To the rest of the world, Japanese cinema is mostly identified with three big names – Akira Kurosawa, Yasujiro Ozu and Kenji Mizoguchi. For Japanese critics, the cinema of Ozu and Mizoguchi are considered “national” in that they are closer in form and content to the cultural character of Japan while Kurosawa is said to be influenced by Western literature, film techniques and genres. Kurosawa, indeed, put Japanese cinema on the global map and the themes of his films had a universal resonance. While these trio were at their peak, their younger contemporary Masaki Kobayashi carved out a distinct name for himself with his “anti-national” cinema. Kobayashi’s films interrogated the Japanese nation, its culture, traditions and stood for the rebellion of the individual against the oppressive structures of society. In his cinema, Kobayashi was an anarchist.
Stephen Prince’s A Dream of Resistance is the first book length study (in English) of the cinema of Kobayashi. It is significant not only because it draws critical attention to an important but under-studied filmmaker from Japan, but also because the book is a deep philosophical engagement with Kobayashi’s cinema. In that sense, the book is more a work of film philosophy than film theory. In this book Prince, an expert on Japanese cinema, 27 years after his immensely enjoyable The Warrior’s Camera: The Cinema of Akira Kurosawa (1991), offers a profound, passionate, and introspective account of another Japanese master.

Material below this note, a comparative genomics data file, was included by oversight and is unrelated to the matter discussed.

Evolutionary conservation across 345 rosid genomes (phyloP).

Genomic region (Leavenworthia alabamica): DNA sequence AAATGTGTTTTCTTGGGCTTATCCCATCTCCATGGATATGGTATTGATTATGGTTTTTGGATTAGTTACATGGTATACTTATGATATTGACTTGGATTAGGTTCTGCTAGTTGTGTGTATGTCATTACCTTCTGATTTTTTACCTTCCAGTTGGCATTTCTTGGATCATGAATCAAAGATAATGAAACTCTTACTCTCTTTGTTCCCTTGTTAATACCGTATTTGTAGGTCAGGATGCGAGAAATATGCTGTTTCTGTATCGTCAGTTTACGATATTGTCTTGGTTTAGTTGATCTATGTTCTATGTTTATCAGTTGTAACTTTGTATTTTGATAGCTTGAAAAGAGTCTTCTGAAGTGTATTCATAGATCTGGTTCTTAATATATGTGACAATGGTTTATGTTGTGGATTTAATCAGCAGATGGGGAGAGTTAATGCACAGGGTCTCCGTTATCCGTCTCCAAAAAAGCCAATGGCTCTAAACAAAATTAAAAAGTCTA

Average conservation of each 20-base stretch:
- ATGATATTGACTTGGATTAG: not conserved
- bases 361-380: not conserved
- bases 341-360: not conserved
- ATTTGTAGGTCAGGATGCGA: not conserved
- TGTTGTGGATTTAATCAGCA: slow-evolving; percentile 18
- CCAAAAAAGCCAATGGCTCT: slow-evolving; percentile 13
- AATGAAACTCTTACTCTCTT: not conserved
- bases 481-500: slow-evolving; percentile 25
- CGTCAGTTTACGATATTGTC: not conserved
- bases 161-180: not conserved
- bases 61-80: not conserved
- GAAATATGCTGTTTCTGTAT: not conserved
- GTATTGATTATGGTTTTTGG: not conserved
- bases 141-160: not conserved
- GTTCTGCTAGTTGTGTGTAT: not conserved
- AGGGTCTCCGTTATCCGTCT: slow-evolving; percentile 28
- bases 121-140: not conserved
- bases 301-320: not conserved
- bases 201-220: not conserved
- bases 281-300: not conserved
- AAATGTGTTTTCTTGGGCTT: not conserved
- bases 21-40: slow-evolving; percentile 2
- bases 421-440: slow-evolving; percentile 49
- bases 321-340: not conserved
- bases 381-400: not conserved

A Dream of Resistance moves in a chronological manner, giving interesting details on Kobayashi’s early life, his entry into filmmaking, his early films, his most creative years, and his later works. Kobayashi was born in Hokkaido, an island in the north of Japan, which was one of the last territories to be integrated into the Japanese nation-state. Thus, the region had a sort of distance from the fervor of modern Japanese nationalism. Kobayashi was raised in a liberal family and Prince suggests that the social climate in Hokkaido and his upbringing might have contributed to Kobayashi’s anti-establishment outlook. However, Kobayashi was not an atheist and Prince argues that Kobayashi’s films had Christian and Buddhist themes in them. It is also interesting to learn that Mahatma Gandhi’s pacifist ethic had an influence on him. (p. 283) Kobayashi had “a perception of immanence, of divinity manifested in the material world.” (p. 18) This then meant that the individual was sacred and inviolable.